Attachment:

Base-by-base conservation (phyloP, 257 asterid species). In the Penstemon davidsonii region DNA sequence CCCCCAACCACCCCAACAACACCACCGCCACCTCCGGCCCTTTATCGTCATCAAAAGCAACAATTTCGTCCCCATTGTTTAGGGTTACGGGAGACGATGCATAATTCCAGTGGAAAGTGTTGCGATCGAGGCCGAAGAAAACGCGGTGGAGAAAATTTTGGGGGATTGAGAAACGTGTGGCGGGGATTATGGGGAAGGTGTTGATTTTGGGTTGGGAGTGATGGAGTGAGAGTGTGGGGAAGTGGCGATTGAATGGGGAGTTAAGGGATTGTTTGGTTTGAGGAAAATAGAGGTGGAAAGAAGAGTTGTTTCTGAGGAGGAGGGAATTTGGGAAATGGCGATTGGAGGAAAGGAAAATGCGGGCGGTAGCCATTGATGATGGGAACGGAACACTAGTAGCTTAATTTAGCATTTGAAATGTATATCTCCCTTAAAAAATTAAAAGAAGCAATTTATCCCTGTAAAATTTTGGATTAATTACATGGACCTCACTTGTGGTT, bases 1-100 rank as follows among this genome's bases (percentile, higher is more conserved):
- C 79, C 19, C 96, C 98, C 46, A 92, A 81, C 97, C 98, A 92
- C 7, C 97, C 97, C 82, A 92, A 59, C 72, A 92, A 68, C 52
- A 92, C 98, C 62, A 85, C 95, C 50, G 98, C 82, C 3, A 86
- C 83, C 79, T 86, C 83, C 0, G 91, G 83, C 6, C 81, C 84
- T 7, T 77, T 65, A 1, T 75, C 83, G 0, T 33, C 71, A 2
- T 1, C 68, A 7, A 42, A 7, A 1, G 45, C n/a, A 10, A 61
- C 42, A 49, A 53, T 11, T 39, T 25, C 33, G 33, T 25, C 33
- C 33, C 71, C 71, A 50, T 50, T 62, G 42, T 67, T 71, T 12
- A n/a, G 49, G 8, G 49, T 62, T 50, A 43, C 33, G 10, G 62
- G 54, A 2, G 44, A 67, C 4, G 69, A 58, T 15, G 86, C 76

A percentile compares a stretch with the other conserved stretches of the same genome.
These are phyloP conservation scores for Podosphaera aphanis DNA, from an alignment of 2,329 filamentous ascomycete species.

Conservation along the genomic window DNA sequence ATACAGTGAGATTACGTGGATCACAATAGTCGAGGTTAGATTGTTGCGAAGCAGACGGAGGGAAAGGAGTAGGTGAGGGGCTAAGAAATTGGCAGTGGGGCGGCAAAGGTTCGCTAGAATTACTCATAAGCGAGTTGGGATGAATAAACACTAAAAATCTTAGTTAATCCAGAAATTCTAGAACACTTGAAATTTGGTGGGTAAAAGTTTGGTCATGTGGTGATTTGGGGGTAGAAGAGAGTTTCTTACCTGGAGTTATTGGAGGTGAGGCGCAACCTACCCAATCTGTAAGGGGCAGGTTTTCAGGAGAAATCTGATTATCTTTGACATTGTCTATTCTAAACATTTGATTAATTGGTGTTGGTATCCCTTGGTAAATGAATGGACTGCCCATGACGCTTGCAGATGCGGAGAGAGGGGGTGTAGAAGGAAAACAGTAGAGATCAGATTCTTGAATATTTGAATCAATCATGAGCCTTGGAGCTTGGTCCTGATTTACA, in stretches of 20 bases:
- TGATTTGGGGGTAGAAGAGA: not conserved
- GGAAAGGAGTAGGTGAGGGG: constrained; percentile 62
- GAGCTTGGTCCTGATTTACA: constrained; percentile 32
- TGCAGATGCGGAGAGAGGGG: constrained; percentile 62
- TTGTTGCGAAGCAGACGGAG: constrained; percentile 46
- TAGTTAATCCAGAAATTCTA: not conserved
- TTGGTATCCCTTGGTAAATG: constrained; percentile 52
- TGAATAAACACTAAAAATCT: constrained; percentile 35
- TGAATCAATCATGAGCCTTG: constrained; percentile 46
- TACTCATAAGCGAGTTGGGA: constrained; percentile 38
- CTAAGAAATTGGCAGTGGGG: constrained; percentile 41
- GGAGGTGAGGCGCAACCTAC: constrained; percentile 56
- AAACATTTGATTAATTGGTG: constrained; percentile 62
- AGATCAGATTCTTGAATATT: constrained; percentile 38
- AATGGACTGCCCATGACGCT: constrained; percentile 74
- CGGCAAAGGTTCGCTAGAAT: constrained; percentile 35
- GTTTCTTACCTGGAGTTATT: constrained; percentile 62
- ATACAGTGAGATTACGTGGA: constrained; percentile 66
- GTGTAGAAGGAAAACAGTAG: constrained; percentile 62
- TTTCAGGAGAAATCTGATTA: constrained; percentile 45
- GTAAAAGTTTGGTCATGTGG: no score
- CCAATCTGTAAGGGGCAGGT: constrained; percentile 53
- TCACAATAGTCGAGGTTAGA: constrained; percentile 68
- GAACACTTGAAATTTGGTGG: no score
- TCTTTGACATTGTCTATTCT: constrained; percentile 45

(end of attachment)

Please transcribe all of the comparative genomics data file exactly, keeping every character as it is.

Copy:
Base-by-base conservation (phyloP, 257 asterid species). In the Penstemon davidsonii region DNA sequence CCCCCAACCACCCCAACAACACCACCGCCACCTCCGGCCCTTTATCGTCATCAAAAGCAACAATTTCGTCCCCATTGTTTAGGGTTACGGGAGACGATGCATAATTCCAGTGGAAAGTGTTGCGATCGAGGCCGAAGAAAACGCGGTGGAGAAAATTTTGGGGGATTGAGAAACGTGTGGCGGGGATTATGGGGAAGGTGTTGATTTTGGGTTGGGAGTGATGGAGTGAGAGTGTGGGGAAGTGGCGATTGAATGGGGAGTTAAGGGATTGTTTGGTTTGAGGAAAATAGAGGTGGAAAGAAGAGTTGTTTCTGAGGAGGAGGGAATTTGGGAAATGGCGATTGGAGGAAAGGAAAATGCGGGCGGTAGCCATTGATGATGGGAACGGAACACTAGTAGCTTAATTTAGCATTTGAAATGTATATCTCCCTTAAAAAATTAAAAGAAGCAATTTATCCCTGTAAAATTTTGGATTAATTACATGGACCTCACTTGTGGTT, bases 1-100 rank as follows among this genome's bases (percentile, higher is more conserved):
- C 79, C 19, C 96, C 98, C 46, A 92, A 81, C 97, C 98, A 92
- C 7, C 97, C 97, C 82, A 92, A 59, C 72, A 92, A 68, C 52
- A 92, C 98, C 62, A 85, C 95, C 50, G 98, C 82, C 3, A 86
- C 83, C 79, T 86, C 83, C 0, G 91, G 83, C 6, C 81, C 84
- T 7, T 77, T 65, A 1, T 75, C 83, G 0, T 33, C 71, A 2
- T 1, C 68, A 7, A 42, A 7, A 1, G 45, C n/a, A 10, A 61
- C 42, A 49, A 53, T 11, T 39, T 25, C 33, G 33, T 25, C 33
- C 33, C 71, C 71, A 50, T 50, T 62, G 42, T 67, T 71, T 12
- A n/a, G 49, G 8, G 49, T 62, T 50, A 43, C 33, G 10, G 62
- G 54, A 2, G 44, A 67, C 4, G 69, A 58, T 15, G 86, C 76

A percentile compares a stretch with the other conserved stretches of the same genome.
These are phyloP conservation scores for Podosphaera aphanis DNA, from an alignment of 2,329 filamentous ascomycete species.

Conservation along the genomic window DNA sequence ATACAGTGAGATTACGTGGATCACAATAGTCGAGGTTAGATTGTTGCGAAGCAGACGGAGGGAAAGGAGTAGGTGAGGGGCTAAGAAATTGGCAGTGGGGCGGCAAAGGTTCGCTAGAATTACTCATAAGCGAGTTGGGATGAATAAACACTAAAAATCTTAGTTAATCCAGAAATTCTAGAACACTTGAAATTTGGTGGGTAAAAGTTTGGTCATGTGGTGATTTGGGGGTAGAAGAGAGTTTCTTACCTGGAGTTATTGGAGGTGAGGCGCAACCTACCCAATCTGTAAGGGGCAGGTTTTCAGGAGAAATCTGATTATCTTTGACATTGTCTATTCTAAACATTTGATTAATTGGTGTTGGTATCCCTTGGTAAATGAATGGACTGCCCATGACGCTTGCAGATGCGGAGAGAGGGGGTGTAGAAGGAAAACAGTAGAGATCAGATTCTTGAATATTTGAATCAATCATGAGCCTTGGAGCTTGGTCCTGATTTACA, in stretches of 20 bases:
- TGATTTGGGGGTAGAAGAGA: not conserved
- GGAAAGGAGTAGGTGAGGGG: constrained; percentile 62
- GAGCTTGGTCCTGATTTACA: constrained; percentile 32
- TGCAGATGCGGAGAGAGGGG: constrained; percentile 62
- TTGTTGCGAAGCAGACGGAG: constrained; percentile 46
- TAGTTAATCCAGAAATTCTA: not conserved
- TTGGTATCCCTTGGTAAATG: constrained; percentile 52
- TGAATAAACACTAAAAATCT: constrained; percentile 35
- TGAATCAATCATGAGCCTTG: constrained; percentile 46
- TACTCATAAGCGAGTTGGGA: constrained; percentile 38
- CTAAGAAATTGGCAGTGGGG: constrained; percentile 41
- GGAGGTGAGGCGCAACCTAC: constrained; percentile 56
- AAACATTTGATTAATTGGTG: constrained; percentile 62
- AGATCAGATTCTTGAATATT: constrained; percentile 38
- AATGGACTGCCCATGACGCT: constrained; percentile 74
- CGGCAAAGGTTCGCTAGAAT: constrained; percentile 35
- GTTTCTTACCTGGAGTTATT: constrained; percentile 62
- ATACAGTGAGATTACGTGGA: constrained; percentile 66
- GTGTAGAAGGAAAACAGTAG: constrained; percentile 62
- TTTCAGGAGAAATCTGATTA: constrained; percentile 45
- GTAAAAGTTTGGTCATGTGG: no score
- CCAATCTGTAAGGGGCAGGT: constrained; percentile 53
- TCACAATAGTCGAGGTTAGA: constrained; percentile 68
- GAACACTTGAAATTTGGTGG: no score
- TCTTTGACATTGTCTATTCT: constrained; percentile 45